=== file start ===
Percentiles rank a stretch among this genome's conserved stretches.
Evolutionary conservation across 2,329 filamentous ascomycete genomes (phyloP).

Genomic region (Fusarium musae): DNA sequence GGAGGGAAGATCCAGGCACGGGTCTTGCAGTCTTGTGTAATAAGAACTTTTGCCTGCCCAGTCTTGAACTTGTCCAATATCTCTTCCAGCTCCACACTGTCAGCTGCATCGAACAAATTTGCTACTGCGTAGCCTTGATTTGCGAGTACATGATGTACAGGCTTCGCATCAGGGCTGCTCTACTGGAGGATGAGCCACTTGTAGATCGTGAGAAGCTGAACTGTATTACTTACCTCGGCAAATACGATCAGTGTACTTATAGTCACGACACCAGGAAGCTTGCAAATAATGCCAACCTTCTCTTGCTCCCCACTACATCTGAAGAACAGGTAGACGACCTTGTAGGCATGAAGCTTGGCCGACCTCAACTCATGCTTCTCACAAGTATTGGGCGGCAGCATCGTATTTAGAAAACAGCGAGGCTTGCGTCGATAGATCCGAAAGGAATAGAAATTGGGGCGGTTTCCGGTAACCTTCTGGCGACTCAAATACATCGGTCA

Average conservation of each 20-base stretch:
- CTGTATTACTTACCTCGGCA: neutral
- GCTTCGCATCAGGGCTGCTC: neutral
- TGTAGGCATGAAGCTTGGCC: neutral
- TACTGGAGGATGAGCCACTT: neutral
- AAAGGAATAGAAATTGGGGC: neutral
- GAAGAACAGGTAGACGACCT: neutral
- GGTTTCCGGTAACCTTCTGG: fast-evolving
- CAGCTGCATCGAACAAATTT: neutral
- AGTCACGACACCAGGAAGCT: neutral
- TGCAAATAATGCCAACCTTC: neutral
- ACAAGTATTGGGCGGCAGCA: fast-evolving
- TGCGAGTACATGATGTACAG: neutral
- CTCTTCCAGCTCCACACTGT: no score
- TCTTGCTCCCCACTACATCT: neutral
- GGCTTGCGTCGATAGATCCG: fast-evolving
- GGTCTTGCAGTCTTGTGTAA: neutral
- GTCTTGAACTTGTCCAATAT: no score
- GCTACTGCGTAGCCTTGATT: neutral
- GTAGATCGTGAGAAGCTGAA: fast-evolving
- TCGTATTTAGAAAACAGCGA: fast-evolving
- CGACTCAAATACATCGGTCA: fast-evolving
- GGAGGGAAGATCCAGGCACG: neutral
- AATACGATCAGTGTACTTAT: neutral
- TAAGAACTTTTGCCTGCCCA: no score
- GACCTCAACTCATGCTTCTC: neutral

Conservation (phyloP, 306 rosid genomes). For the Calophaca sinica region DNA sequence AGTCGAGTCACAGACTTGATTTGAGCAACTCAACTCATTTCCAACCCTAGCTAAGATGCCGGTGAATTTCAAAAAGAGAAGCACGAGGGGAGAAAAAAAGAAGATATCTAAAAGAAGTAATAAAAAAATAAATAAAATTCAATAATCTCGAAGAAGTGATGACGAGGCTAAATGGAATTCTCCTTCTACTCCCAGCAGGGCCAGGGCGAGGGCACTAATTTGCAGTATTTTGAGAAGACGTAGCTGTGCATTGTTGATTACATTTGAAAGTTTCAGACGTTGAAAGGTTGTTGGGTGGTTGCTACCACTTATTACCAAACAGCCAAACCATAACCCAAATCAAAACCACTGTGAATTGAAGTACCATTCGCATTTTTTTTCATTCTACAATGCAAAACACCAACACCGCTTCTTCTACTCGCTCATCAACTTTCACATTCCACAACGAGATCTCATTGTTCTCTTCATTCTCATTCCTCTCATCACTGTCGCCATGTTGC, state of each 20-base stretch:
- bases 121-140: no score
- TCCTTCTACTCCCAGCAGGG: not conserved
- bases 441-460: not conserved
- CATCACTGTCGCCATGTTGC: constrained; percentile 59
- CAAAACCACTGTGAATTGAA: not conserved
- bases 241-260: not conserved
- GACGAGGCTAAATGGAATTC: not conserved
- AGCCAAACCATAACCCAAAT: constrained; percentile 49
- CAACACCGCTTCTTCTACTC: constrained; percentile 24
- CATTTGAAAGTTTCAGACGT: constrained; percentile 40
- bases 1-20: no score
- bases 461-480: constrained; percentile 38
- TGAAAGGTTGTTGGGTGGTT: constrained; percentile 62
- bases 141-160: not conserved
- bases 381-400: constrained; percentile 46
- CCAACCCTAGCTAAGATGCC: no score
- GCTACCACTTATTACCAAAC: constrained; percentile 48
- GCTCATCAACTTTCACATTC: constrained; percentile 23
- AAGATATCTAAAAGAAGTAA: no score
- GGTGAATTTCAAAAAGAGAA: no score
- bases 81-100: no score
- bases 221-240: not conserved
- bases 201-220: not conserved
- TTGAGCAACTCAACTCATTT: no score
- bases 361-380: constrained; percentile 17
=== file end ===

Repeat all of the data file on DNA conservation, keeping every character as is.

Percentiles rank a stretch among this genome's conserved stretches.
Evolutionary conservation across 2,329 filamentous ascomycete genomes (phyloP).

Genomic region (Fusarium musae): DNA sequence GGAGGGAAGATCCAGGCACGGGTCTTGCAGTCTTGTGTAATAAGAACTTTTGCCTGCCCAGTCTTGAACTTGTCCAATATCTCTTCCAGCTCCACACTGTCAGCTGCATCGAACAAATTTGCTACTGCGTAGCCTTGATTTGCGAGTACATGATGTACAGGCTTCGCATCAGGGCTGCTCTACTGGAGGATGAGCCACTTGTAGATCGTGAGAAGCTGAACTGTATTACTTACCTCGGCAAATACGATCAGTGTACTTATAGTCACGACACCAGGAAGCTTGCAAATAATGCCAACCTTCTCTTGCTCCCCACTACATCTGAAGAACAGGTAGACGACCTTGTAGGCATGAAGCTTGGCCGACCTCAACTCATGCTTCTCACAAGTATTGGGCGGCAGCATCGTATTTAGAAAACAGCGAGGCTTGCGTCGATAGATCCGAAAGGAATAGAAATTGGGGCGGTTTCCGGTAACCTTCTGGCGACTCAAATACATCGGTCA

Average conservation of each 20-base stretch:
- CTGTATTACTTACCTCGGCA: neutral
- GCTTCGCATCAGGGCTGCTC: neutral
- TGTAGGCATGAAGCTTGGCC: neutral
- TACTGGAGGATGAGCCACTT: neutral
- AAAGGAATAGAAATTGGGGC: neutral
- GAAGAACAGGTAGACGACCT: neutral
- GGTTTCCGGTAACCTTCTGG: fast-evolving
- CAGCTGCATCGAACAAATTT: neutral
- AGTCACGACACCAGGAAGCT: neutral
- TGCAAATAATGCCAACCTTC: neutral
- ACAAGTATTGGGCGGCAGCA: fast-evolving
- TGCGAGTACATGATGTACAG: neutral
- CTCTTCCAGCTCCACACTGT: no score
- TCTTGCTCCCCACTACATCT: neutral
- GGCTTGCGTCGATAGATCCG: fast-evolving
- GGTCTTGCAGTCTTGTGTAA: neutral
- GTCTTGAACTTGTCCAATAT: no score
- GCTACTGCGTAGCCTTGATT: neutral
- GTAGATCGTGAGAAGCTGAA: fast-evolving
- TCGTATTTAGAAAACAGCGA: fast-evolving
- CGACTCAAATACATCGGTCA: fast-evolving
- GGAGGGAAGATCCAGGCACG: neutral
- AATACGATCAGTGTACTTAT: neutral
- TAAGAACTTTTGCCTGCCCA: no score
- GACCTCAACTCATGCTTCTC: neutral

Conservation (phyloP, 306 rosid genomes). For the Calophaca sinica region DNA sequence AGTCGAGTCACAGACTTGATTTGAGCAACTCAACTCATTTCCAACCCTAGCTAAGATGCCGGTGAATTTCAAAAAGAGAAGCACGAGGGGAGAAAAAAAGAAGATATCTAAAAGAAGTAATAAAAAAATAAATAAAATTCAATAATCTCGAAGAAGTGATGACGAGGCTAAATGGAATTCTCCTTCTACTCCCAGCAGGGCCAGGGCGAGGGCACTAATTTGCAGTATTTTGAGAAGACGTAGCTGTGCATTGTTGATTACATTTGAAAGTTTCAGACGTTGAAAGGTTGTTGGGTGGTTGCTACCACTTATTACCAAACAGCCAAACCATAACCCAAATCAAAACCACTGTGAATTGAAGTACCATTCGCATTTTTTTTCATTCTACAATGCAAAACACCAACACCGCTTCTTCTACTCGCTCATCAACTTTCACATTCCACAACGAGATCTCATTGTTCTCTTCATTCTCATTCCTCTCATCACTGTCGCCATGTTGC, state of each 20-base stretch:
- bases 121-140: no score
- TCCTTCTACTCCCAGCAGGG: not conserved
- bases 441-460: not conserved
- CATCACTGTCGCCATGTTGC: constrained; percentile 59
- CAAAACCACTGTGAATTGAA: not conserved
- bases 241-260: not conserved
- GACGAGGCTAAATGGAATTC: not conserved
- AGCCAAACCATAACCCAAAT: constrained; percentile 49
- CAACACCGCTTCTTCTACTC: constrained; percentile 24
- CATTTGAAAGTTTCAGACGT: constrained; percentile 40
- bases 1-20: no score
- bases 461-480: constrained; percentile 38
- TGAAAGGTTGTTGGGTGGTT: constrained; percentile 62
- bases 141-160: not conserved
- bases 381-400: constrained; percentile 46
- CCAACCCTAGCTAAGATGCC: no score
- GCTACCACTTATTACCAAAC: constrained; percentile 48
- GCTCATCAACTTTCACATTC: constrained; percentile 23
- AAGATATCTAAAAGAAGTAA: no score
- GGTGAATTTCAAAAAGAGAA: no score
- bases 81-100: no score
- bases 221-240: not conserved
- bases 201-220: not conserved
- TTGAGCAACTCAACTCATTT: no score
- bases 361-380: constrained; percentile 17